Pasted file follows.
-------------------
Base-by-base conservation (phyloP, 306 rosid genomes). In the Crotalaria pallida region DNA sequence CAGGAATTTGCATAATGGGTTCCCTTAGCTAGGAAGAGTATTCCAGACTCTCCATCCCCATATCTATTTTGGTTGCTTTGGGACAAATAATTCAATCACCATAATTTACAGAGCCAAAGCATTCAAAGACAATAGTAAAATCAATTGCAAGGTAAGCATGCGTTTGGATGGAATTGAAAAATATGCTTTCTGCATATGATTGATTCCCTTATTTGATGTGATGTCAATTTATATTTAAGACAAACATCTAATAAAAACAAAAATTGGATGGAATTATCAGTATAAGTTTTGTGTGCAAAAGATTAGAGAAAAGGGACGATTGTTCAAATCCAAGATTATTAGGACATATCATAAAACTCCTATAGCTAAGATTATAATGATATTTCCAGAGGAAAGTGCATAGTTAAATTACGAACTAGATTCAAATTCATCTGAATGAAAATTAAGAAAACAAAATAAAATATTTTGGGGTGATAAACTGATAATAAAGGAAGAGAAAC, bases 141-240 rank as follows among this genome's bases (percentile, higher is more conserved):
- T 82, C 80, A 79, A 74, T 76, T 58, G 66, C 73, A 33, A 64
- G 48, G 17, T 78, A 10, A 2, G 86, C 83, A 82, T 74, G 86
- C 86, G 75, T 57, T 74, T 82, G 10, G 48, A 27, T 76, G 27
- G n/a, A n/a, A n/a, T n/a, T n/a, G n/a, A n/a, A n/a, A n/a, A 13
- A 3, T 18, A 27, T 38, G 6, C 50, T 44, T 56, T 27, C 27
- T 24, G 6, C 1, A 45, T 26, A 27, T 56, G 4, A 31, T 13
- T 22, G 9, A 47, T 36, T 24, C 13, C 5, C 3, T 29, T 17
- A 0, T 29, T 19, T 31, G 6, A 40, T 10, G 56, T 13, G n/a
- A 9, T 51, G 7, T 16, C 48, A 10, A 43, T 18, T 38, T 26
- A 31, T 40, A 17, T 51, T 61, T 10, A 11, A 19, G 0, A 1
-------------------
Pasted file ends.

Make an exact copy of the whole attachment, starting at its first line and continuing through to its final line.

Base-by-base conservation (phyloP, 306 rosid genomes). In the Crotalaria pallida region DNA sequence CAGGAATTTGCATAATGGGTTCCCTTAGCTAGGAAGAGTATTCCAGACTCTCCATCCCCATATCTATTTTGGTTGCTTTGGGACAAATAATTCAATCACCATAATTTACAGAGCCAAAGCATTCAAAGACAATAGTAAAATCAATTGCAAGGTAAGCATGCGTTTGGATGGAATTGAAAAATATGCTTTCTGCATATGATTGATTCCCTTATTTGATGTGATGTCAATTTATATTTAAGACAAACATCTAATAAAAACAAAAATTGGATGGAATTATCAGTATAAGTTTTGTGTGCAAAAGATTAGAGAAAAGGGACGATTGTTCAAATCCAAGATTATTAGGACATATCATAAAACTCCTATAGCTAAGATTATAATGATATTTCCAGAGGAAAGTGCATAGTTAAATTACGAACTAGATTCAAATTCATCTGAATGAAAATTAAGAAAACAAAATAAAATATTTTGGGGTGATAAACTGATAATAAAGGAAGAGAAAC, bases 141-240 rank as follows among this genome's bases (percentile, higher is more conserved):
- T 82, C 80, A 79, A 74, T 76, T 58, G 66, C 73, A 33, A 64
- G 48, G 17, T 78, A 10, A 2, G 86, C 83, A 82, T 74, G 86
- C 86, G 75, T 57, T 74, T 82, G 10, G 48, A 27, T 76, G 27
- G n/a, A n/a, A n/a, T n/a, T n/a, G n/a, A n/a, A n/a, A n/a, A 13
- A 3, T 18, A 27, T 38, G 6, C 50, T 44, T 56, T 27, C 27
- T 24, G 6, C 1, A 45, T 26, A 27, T 56, G 4, A 31, T 13
- T 22, G 9, A 47, T 36, T 24, C 13, C 5, C 3, T 29, T 17
- A 0, T 29, T 19, T 31, G 6, A 40, T 10, G 56, T 13, G n/a
- A 9, T 51, G 7, T 16, C 48, A 10, A 43, T 18, T 38, T 26
- A 31, T 40, A 17, T 51, T 61, T 10, A 11, A 19, G 0, A 1